Tasnim News – A fire that erupted on an oil tanker off Syria’s coast had not been caused by a military attack, but broke out due to incautiousness and lack of safety precautions, said a Syrian military official, correcting an earlier report.
The official made the remarks to Iran’s Noor news agency on Saturday after the official Syrian Arab News Agency (SANA) said a fire had started burning in one of the vessel’s tanks as it was “near oil downstream” in the city of Banias in Syria’s Tartous Province. SANA cited the ministry of petroleum and mineral resources as saying that the fire “is believed to be an attack by a drone coming from the direction of Lebanese territorial waters.”
The Syrian official, however, categorically rejected the notion. He said the blaze had been caused due to lack of adherence to due technical and safety measures during a welding operation on the tanker as it was releasing its cargo.
Three of the shipmates, who were performing the welding process, were injured during the incident, the official noted.
Medical sources also told Noor news that one of those, who had suffered burns during the fire, succumbed to his injuries, while the other two were placed in intensive care.
The official said upon completion of expert investigation of the technical elements that caused the incident, Damascus would issue an official correction of the earlier statement.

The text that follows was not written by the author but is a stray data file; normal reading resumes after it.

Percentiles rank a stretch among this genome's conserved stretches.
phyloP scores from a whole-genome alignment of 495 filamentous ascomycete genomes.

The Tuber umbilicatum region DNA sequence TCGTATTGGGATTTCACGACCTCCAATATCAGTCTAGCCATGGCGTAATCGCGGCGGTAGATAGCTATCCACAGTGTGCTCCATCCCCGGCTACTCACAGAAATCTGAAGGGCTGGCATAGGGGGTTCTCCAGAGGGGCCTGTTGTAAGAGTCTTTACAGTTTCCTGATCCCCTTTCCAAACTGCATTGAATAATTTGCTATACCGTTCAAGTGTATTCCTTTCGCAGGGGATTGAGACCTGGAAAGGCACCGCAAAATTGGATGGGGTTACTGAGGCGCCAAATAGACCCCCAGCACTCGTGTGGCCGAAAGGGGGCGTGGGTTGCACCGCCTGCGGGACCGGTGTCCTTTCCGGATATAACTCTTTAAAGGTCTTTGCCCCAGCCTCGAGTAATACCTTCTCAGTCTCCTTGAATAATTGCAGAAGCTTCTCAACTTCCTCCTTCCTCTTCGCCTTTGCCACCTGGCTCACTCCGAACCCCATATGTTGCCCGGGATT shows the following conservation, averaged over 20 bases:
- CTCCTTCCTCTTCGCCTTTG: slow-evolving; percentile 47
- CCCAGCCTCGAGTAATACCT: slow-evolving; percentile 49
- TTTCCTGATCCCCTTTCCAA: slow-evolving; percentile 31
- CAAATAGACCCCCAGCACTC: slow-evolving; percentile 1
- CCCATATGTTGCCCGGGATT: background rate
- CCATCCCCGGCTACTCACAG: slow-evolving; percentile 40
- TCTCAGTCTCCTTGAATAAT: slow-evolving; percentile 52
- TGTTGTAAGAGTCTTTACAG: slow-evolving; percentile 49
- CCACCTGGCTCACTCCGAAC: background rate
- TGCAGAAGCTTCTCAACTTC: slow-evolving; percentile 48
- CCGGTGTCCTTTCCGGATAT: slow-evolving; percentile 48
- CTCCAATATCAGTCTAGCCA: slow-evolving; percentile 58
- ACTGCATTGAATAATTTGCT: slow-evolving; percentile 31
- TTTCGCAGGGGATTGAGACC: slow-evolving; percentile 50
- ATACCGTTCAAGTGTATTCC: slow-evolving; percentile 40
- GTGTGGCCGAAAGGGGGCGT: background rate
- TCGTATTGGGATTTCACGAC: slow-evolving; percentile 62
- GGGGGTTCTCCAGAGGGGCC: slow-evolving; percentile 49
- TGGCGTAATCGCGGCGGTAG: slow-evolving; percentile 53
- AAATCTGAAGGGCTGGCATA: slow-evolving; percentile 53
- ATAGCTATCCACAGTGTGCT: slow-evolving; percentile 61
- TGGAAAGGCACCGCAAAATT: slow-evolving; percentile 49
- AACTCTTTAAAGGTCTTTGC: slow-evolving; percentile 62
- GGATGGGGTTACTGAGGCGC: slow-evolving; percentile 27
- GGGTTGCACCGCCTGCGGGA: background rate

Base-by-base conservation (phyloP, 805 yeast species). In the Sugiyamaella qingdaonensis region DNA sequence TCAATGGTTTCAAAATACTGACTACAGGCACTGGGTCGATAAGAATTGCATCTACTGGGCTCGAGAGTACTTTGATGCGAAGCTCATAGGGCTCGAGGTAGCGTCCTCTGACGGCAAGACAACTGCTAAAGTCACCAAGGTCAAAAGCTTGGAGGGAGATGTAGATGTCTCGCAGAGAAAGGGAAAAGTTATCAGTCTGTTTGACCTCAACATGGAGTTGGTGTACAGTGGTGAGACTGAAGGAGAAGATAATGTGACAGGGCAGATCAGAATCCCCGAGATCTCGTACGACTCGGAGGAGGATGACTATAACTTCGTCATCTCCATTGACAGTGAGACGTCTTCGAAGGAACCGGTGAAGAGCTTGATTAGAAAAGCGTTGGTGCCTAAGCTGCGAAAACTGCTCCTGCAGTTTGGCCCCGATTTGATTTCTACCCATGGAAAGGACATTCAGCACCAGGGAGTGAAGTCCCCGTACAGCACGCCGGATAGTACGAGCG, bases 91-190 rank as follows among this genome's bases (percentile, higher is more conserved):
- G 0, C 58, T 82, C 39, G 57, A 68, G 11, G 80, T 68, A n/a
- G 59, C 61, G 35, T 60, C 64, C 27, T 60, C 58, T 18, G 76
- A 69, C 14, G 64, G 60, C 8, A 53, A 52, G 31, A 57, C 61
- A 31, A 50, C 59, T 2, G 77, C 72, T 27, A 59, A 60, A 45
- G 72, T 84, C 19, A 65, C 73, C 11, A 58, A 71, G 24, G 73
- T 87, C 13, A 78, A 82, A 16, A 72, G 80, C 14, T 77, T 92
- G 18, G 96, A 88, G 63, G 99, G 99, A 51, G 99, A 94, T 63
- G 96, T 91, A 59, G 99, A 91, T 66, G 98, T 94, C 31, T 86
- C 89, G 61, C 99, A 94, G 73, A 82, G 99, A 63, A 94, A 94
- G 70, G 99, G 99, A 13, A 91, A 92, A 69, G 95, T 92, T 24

SANA, meanwhile, reported that the fire had been “fully extinguished.”
Israeli, Western media spin
In an apparent coordinated fashion, Israeli and Western media outlets and many others that are allied with them reported immediately after the incident that the fire had been caused by an offensive UAV.
Many even claimed that the tanker was Iranian, while others alleged that three had died in the fire in an apparent bid to either paint the incident as an Israeli attack on Iranian interests or dramatize the damage that the fire had caused.
The incident came after a Syrian missile landed no farther than 30 kilometers (18 miles) near the Israeli regime’s most sensitive military nuclear site Dimona in the Negev desert inside the occupied territories.
The regime’s media outlets alleged that the projectile had been fired at an Israeli warplane, but “overflew” its target, and cited Israeli and American officials as describing the missile as an “errant” one.
Shortly before the missile incident, Iran had warned Tel Aviv that it would “soon” retaliate for an Israeli act of nuclear terrorism that cut the power across Natanz Nuclear Facility in the central Iranian province of Isfahan.